Snake wire from wall to ceiling

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What has been working pretty well so far is a tile-cutting roto-zip blade in by Ryobi (yeah I know low end) cordless zip tool.
Other drywall & wood bits got burned up in no time just in the plaster alone even before reaching the metal lathe, but the "diamond" blade is made for tile, cementous board, and plaster so it cuts really well.
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*If you can spare the time how about taking some photos of the job as you go along and post them when you are finished. It's not too often that we get to see a 150 year old house.
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Sorry - I ended up finishing before I read your post. I will post a full account though. Actually the part of the house I was working on is reportedly from the late 1700's so actually more than 200 years old though there are no good records going back that far in our town.
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After reading all the other replies use wire mould. You could have it done in a little more time than reading these replies. WW
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WW wrote: ...

First suggestion...rejected.
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Yes but it's a 150 year old Italianate house and wire-mold just seems to be wrong. Call me a stickler or anal but I'm willing to put in the time and pain to do it "right."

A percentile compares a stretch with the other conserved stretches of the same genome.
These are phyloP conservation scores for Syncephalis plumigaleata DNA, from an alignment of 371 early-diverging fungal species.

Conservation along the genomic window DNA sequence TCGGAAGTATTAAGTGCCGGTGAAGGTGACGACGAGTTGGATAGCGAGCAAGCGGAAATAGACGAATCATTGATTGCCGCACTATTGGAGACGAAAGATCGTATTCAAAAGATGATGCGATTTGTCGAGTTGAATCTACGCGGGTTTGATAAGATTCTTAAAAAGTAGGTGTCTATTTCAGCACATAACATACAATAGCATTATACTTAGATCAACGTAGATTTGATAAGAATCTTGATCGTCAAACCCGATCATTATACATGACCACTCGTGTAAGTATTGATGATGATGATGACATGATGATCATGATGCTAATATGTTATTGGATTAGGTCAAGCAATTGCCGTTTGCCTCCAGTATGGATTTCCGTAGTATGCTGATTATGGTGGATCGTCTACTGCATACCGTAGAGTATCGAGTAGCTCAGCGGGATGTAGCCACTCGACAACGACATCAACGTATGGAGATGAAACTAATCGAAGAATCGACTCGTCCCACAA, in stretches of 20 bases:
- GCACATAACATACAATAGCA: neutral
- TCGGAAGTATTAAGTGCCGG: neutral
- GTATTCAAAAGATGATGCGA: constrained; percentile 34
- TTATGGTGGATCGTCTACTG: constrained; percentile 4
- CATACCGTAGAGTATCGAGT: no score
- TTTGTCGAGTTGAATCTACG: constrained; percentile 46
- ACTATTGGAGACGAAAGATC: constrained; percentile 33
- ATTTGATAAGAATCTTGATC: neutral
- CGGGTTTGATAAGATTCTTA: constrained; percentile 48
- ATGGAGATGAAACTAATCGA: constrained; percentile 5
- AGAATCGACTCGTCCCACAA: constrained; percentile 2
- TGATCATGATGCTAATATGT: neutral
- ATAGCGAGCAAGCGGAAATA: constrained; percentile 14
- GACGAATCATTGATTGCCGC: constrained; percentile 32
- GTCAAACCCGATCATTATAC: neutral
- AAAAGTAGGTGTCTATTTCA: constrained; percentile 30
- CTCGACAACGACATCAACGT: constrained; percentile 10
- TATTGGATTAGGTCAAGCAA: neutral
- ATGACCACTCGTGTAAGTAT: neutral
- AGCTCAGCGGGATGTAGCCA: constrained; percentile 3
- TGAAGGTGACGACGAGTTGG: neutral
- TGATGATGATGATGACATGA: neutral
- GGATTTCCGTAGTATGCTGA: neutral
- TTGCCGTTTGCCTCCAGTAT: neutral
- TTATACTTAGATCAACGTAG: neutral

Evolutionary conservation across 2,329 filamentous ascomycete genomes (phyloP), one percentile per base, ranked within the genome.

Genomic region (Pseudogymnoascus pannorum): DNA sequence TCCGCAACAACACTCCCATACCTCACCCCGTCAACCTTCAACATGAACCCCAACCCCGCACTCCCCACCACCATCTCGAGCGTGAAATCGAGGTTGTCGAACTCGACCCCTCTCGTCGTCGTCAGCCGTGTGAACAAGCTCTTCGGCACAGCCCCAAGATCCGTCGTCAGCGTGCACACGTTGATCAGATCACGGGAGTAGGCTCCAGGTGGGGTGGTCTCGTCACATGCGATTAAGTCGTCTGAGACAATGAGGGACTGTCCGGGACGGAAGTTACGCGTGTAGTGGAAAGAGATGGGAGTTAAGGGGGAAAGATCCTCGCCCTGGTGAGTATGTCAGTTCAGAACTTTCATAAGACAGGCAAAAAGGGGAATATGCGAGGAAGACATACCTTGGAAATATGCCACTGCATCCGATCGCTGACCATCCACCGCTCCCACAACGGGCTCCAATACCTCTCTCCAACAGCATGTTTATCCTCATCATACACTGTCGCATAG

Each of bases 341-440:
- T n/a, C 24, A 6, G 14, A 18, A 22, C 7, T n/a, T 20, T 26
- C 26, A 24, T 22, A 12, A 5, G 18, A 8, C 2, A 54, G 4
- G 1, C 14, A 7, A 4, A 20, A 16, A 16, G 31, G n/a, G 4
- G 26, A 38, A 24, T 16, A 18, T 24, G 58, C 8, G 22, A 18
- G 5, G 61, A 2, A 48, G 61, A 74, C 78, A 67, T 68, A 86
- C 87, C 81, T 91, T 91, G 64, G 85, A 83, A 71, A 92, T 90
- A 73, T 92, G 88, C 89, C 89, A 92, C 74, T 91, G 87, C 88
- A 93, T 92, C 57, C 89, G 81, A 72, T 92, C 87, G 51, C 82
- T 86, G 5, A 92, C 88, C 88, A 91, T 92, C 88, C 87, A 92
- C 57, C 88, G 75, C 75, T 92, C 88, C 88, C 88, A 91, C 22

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blueman wrote:

I wasn't criticizing you; just squashing the other guy...
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blueman wrote:

Lower-impact alternate solution- Remove the current sconce that is causing the problems. Go up in same stud bay to about 18" from ceiling, and install a focused spot like they use in museums, to paint the center of the ceiling with light. Find a style-appropriate spotlight at a specialty lighting dealer, or use a modern light shielded from direct view by the shell of the old sconce, installed below it. (making the rash assumption the style of the existing sconce could be adapted for that) They have some rather tiny halogen aimable spot cans now that put out an amazing amount of light.
Hey, just an idea. Hard to say without seeing the garage and the existing light.
-- aem sends...
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This seems like a reasonable, easy, solution, and the old sconce fixture can be replaced by a unit that does not stick out as far on the wall so it doesn't get hit as often.
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wrote:

What kind of floor is above???? Generally easier to pull/patch a few floor boards than a plaster cieling.

Again a whole lot easier lifting a floor board. Then drill DOWN through the top plate and across through the joists.

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Here is my report back on what I did and how I did it.
I ended up going the direct route of snaking across the ceiling and down the wall. Again, my primary priority was doing this in a lasting and professional way since I feel an obligation to the generations of previous owners of our historic house (main part is Italianate built in the 1860's and the garage is part of a wing that reportedly dates back to the late 1700's!!!).
First, cutting through the ceiling was even harder than anticipated -- even to just cut out the hole for the ceiling box and the intermediate holes for snaking the wires. There were multiple layers. Starting from the exterior: